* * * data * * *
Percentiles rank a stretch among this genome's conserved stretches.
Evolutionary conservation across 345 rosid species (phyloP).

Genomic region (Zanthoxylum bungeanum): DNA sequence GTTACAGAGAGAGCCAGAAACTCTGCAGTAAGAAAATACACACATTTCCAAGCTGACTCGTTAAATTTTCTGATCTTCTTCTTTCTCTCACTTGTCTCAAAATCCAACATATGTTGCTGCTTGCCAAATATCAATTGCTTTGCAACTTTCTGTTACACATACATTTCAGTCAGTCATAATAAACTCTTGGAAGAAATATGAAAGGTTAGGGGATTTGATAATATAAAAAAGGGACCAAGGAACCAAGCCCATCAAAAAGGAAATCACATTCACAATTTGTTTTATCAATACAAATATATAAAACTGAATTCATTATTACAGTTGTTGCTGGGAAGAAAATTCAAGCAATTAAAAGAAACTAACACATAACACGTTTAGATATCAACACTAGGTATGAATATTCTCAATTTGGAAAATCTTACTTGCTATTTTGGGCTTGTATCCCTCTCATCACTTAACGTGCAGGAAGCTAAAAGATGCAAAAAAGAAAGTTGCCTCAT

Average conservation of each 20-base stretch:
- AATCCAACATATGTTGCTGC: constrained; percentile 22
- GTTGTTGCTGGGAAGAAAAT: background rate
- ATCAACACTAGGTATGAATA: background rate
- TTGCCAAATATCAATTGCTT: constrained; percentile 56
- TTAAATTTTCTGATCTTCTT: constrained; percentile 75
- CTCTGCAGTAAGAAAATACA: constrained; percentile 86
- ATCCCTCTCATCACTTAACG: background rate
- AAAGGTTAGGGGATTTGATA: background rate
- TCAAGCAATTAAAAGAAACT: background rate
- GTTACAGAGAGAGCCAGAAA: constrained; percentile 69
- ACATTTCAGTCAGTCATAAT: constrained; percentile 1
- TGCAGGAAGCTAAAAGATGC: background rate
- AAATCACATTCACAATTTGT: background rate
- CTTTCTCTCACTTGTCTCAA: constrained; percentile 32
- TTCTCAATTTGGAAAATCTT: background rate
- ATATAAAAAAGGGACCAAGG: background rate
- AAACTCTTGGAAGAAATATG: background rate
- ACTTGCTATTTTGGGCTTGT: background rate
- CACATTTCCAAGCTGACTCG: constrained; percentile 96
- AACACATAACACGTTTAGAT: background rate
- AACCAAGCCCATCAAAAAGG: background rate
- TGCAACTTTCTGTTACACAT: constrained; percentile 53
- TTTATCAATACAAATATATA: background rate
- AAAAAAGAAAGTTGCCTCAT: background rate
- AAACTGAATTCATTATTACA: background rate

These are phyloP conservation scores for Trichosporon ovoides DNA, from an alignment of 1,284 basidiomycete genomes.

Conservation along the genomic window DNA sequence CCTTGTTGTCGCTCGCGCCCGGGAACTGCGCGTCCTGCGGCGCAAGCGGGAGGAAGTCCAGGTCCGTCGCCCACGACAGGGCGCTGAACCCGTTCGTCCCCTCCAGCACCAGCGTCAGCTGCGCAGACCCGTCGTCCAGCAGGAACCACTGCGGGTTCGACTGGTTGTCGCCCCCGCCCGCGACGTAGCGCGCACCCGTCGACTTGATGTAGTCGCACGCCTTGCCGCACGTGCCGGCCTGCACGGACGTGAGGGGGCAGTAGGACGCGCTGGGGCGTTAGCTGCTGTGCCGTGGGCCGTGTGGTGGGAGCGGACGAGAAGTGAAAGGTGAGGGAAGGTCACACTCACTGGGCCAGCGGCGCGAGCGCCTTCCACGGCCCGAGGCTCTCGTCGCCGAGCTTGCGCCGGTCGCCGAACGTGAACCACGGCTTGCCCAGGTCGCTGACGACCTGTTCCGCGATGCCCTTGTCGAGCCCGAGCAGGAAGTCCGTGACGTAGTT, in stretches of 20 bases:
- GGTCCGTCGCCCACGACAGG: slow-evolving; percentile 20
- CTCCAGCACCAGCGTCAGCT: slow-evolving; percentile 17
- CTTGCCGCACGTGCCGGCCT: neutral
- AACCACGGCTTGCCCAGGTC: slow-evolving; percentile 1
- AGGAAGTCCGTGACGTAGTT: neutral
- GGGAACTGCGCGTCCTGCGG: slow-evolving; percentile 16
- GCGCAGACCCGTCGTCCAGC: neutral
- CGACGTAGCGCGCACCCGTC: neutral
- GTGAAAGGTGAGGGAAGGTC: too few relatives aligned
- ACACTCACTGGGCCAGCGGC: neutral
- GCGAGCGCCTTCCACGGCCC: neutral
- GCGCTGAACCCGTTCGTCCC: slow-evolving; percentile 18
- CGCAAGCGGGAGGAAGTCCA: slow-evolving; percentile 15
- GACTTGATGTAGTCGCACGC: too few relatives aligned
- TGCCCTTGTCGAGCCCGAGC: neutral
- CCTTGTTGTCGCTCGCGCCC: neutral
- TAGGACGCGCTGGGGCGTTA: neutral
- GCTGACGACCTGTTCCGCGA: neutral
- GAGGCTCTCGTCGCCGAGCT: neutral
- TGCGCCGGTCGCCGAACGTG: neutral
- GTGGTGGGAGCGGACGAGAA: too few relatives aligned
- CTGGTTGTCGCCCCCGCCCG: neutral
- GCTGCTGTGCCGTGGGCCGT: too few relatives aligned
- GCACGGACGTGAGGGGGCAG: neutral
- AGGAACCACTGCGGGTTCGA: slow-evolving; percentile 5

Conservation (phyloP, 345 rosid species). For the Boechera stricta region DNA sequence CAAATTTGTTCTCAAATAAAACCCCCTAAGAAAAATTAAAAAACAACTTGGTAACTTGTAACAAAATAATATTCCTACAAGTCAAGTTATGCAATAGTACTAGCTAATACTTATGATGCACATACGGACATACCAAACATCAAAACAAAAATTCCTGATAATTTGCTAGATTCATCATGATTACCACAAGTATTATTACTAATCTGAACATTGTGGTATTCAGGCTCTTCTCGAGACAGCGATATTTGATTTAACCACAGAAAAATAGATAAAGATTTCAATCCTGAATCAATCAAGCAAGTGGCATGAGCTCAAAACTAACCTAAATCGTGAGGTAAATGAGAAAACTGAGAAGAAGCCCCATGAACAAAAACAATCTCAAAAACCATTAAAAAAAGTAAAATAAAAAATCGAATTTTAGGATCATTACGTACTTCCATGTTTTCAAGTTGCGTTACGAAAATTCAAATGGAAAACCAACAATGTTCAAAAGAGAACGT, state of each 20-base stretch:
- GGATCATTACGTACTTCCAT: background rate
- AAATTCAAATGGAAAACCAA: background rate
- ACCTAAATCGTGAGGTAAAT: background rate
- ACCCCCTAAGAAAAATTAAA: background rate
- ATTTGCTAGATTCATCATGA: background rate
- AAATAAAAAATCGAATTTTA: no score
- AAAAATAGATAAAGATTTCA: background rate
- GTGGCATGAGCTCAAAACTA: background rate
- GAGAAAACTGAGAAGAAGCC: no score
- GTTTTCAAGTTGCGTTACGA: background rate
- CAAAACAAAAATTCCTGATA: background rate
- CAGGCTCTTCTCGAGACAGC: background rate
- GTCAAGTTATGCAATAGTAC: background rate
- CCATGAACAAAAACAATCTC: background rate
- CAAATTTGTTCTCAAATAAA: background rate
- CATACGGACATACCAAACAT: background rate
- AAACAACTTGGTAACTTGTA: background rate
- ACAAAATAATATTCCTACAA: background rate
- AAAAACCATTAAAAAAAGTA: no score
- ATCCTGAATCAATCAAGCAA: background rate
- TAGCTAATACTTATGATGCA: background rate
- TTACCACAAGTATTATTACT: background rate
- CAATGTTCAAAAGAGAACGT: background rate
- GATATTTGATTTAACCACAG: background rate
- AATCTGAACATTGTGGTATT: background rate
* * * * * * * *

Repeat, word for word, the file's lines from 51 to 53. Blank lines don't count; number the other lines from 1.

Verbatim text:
- TGCGCCGGTCGCCGAACGTG: neutral
- GTGGTGGGAGCGGACGAGAA: too few relatives aligned
- CTGGTTGTCGCCCCCGCCCG: neutral